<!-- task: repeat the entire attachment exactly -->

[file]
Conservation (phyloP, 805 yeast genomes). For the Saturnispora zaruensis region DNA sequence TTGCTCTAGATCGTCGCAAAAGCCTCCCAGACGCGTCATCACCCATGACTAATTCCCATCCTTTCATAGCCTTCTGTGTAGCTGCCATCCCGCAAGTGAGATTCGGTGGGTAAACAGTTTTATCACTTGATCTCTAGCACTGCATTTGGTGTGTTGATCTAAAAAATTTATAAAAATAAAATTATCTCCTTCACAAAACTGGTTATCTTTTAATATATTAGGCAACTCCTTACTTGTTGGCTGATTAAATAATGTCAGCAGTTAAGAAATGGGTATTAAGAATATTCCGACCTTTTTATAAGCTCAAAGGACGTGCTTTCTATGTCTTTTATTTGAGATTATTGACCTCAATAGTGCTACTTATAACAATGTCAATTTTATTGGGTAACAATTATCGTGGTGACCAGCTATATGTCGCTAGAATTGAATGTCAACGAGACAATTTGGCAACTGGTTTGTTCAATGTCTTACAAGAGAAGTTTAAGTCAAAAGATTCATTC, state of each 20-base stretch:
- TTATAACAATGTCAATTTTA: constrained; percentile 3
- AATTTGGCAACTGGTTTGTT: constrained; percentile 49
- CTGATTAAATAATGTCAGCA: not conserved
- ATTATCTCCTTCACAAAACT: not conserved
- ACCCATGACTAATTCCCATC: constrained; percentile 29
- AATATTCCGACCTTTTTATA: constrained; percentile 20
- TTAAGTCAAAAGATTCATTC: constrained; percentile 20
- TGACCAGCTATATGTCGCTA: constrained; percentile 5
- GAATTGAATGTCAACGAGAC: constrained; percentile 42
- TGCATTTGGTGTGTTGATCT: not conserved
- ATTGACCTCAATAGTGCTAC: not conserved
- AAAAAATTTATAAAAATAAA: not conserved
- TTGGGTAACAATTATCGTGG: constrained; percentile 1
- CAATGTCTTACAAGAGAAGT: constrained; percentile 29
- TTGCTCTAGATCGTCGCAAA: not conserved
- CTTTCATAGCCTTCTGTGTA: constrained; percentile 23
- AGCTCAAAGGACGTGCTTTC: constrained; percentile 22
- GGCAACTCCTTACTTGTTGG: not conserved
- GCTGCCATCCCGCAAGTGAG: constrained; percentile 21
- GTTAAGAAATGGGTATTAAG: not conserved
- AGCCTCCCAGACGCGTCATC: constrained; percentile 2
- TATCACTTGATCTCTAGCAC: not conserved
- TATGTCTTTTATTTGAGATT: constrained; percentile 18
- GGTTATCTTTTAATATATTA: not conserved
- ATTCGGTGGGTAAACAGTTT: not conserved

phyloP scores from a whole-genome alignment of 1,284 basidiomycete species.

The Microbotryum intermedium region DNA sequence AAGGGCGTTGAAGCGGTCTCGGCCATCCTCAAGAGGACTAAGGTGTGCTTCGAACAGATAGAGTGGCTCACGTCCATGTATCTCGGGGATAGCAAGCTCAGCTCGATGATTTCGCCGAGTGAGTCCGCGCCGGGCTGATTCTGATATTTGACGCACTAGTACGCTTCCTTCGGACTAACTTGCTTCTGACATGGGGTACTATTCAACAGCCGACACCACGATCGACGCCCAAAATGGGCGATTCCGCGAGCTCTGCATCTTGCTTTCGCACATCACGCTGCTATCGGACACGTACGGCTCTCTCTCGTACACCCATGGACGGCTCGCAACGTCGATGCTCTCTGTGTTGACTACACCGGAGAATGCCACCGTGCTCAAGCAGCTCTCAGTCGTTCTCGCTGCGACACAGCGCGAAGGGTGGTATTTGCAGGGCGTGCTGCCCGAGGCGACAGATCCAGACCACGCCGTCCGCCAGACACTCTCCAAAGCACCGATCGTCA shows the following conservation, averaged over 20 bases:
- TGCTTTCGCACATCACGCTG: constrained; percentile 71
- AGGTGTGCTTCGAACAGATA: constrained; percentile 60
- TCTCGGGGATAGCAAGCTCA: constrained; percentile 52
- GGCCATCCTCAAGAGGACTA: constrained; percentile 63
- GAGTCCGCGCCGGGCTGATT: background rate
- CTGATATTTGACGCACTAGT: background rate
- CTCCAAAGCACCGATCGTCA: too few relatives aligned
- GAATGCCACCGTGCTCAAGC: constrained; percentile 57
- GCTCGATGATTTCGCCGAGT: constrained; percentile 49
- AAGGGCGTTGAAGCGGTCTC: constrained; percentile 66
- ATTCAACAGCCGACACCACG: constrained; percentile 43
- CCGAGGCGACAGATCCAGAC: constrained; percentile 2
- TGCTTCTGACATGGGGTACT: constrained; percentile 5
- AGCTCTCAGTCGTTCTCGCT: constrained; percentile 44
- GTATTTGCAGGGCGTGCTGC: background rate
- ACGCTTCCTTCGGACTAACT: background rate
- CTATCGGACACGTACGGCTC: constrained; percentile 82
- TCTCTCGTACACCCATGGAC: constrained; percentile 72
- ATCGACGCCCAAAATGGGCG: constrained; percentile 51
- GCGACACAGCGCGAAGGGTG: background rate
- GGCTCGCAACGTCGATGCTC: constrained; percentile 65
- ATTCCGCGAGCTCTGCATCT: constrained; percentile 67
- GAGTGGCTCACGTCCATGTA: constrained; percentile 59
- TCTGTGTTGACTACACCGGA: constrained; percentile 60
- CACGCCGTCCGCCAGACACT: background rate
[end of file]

Conservation (phyloP, 805 yeast genomes). For the Saturnispora zaruensis region DNA sequence TTGCTCTAGATCGTCGCAAAAGCCTCCCAGACGCGTCATCACCCATGACTAATTCCCATCCTTTCATAGCCTTCTGTGTAGCTGCCATCCCGCAAGTGAGATTCGGTGGGTAAACAGTTTTATCACTTGATCTCTAGCACTGCATTTGGTGTGTTGATCTAAAAAATTTATAAAAATAAAATTATCTCCTTCACAAAACTGGTTATCTTTTAATATATTAGGCAACTCCTTACTTGTTGGCTGATTAAATAATGTCAGCAGTTAAGAAATGGGTATTAAGAATATTCCGACCTTTTTATAAGCTCAAAGGACGTGCTTTCTATGTCTTTTATTTGAGATTATTGACCTCAATAGTGCTACTTATAACAATGTCAATTTTATTGGGTAACAATTATCGTGGTGACCAGCTATATGTCGCTAGAATTGAATGTCAACGAGACAATTTGGCAACTGGTTTGTTCAATGTCTTACAAGAGAAGTTTAAGTCAAAAGATTCATTC, state of each 20-base stretch:
- TTATAACAATGTCAATTTTA: constrained; percentile 3
- AATTTGGCAACTGGTTTGTT: constrained; percentile 49
- CTGATTAAATAATGTCAGCA: not conserved
- ATTATCTCCTTCACAAAACT: not conserved
- ACCCATGACTAATTCCCATC: constrained; percentile 29
- AATATTCCGACCTTTTTATA: constrained; percentile 20
- TTAAGTCAAAAGATTCATTC: constrained; percentile 20
- TGACCAGCTATATGTCGCTA: constrained; percentile 5
- GAATTGAATGTCAACGAGAC: constrained; percentile 42
- TGCATTTGGTGTGTTGATCT: not conserved
- ATTGACCTCAATAGTGCTAC: not conserved
- AAAAAATTTATAAAAATAAA: not conserved
- TTGGGTAACAATTATCGTGG: constrained; percentile 1
- CAATGTCTTACAAGAGAAGT: constrained; percentile 29
- TTGCTCTAGATCGTCGCAAA: not conserved
- CTTTCATAGCCTTCTGTGTA: constrained; percentile 23
- AGCTCAAAGGACGTGCTTTC: constrained; percentile 22
- GGCAACTCCTTACTTGTTGG: not conserved
- GCTGCCATCCCGCAAGTGAG: constrained; percentile 21
- GTTAAGAAATGGGTATTAAG: not conserved
- AGCCTCCCAGACGCGTCATC: constrained; percentile 2
- TATCACTTGATCTCTAGCAC: not conserved
- TATGTCTTTTATTTGAGATT: constrained; percentile 18
- GGTTATCTTTTAATATATTA: not conserved
- ATTCGGTGGGTAAACAGTTT: not conserved

phyloP scores from a whole-genome alignment of 1,284 basidiomycete species.

The Microbotryum intermedium region DNA sequence AAGGGCGTTGAAGCGGTCTCGGCCATCCTCAAGAGGACTAAGGTGTGCTTCGAACAGATAGAGTGGCTCACGTCCATGTATCTCGGGGATAGCAAGCTCAGCTCGATGATTTCGCCGAGTGAGTCCGCGCCGGGCTGATTCTGATATTTGACGCACTAGTACGCTTCCTTCGGACTAACTTGCTTCTGACATGGGGTACTATTCAACAGCCGACACCACGATCGACGCCCAAAATGGGCGATTCCGCGAGCTCTGCATCTTGCTTTCGCACATCACGCTGCTATCGGACACGTACGGCTCTCTCTCGTACACCCATGGACGGCTCGCAACGTCGATGCTCTCTGTGTTGACTACACCGGAGAATGCCACCGTGCTCAAGCAGCTCTCAGTCGTTCTCGCTGCGACACAGCGCGAAGGGTGGTATTTGCAGGGCGTGCTGCCCGAGGCGACAGATCCAGACCACGCCGTCCGCCAGACACTCTCCAAAGCACCGATCGTCA shows the following conservation, averaged over 20 bases:
- TGCTTTCGCACATCACGCTG: constrained; percentile 71
- AGGTGTGCTTCGAACAGATA: constrained; percentile 60
- TCTCGGGGATAGCAAGCTCA: constrained; percentile 52
- GGCCATCCTCAAGAGGACTA: constrained; percentile 63
- GAGTCCGCGCCGGGCTGATT: background rate
- CTGATATTTGACGCACTAGT: background rate
- CTCCAAAGCACCGATCGTCA: too few relatives aligned
- GAATGCCACCGTGCTCAAGC: constrained; percentile 57
- GCTCGATGATTTCGCCGAGT: constrained; percentile 49
- AAGGGCGTTGAAGCGGTCTC: constrained; percentile 66
- ATTCAACAGCCGACACCACG: constrained; percentile 43
- CCGAGGCGACAGATCCAGAC: constrained; percentile 2
- TGCTTCTGACATGGGGTACT: constrained; percentile 5
- AGCTCTCAGTCGTTCTCGCT: constrained; percentile 44
- GTATTTGCAGGGCGTGCTGC: background rate
- ACGCTTCCTTCGGACTAACT: background rate
- CTATCGGACACGTACGGCTC: constrained; percentile 82
- TCTCTCGTACACCCATGGAC: constrained; percentile 72
- ATCGACGCCCAAAATGGGCG: constrained; percentile 51
- GCGACACAGCGCGAAGGGTG: background rate
- GGCTCGCAACGTCGATGCTC: constrained; percentile 65
- ATTCCGCGAGCTCTGCATCT: constrained; percentile 67
- GAGTGGCTCACGTCCATGTA: constrained; percentile 59
- TCTGTGTTGACTACACCGGA: constrained; percentile 60
- CACGCCGTCCGCCAGACACT: background rate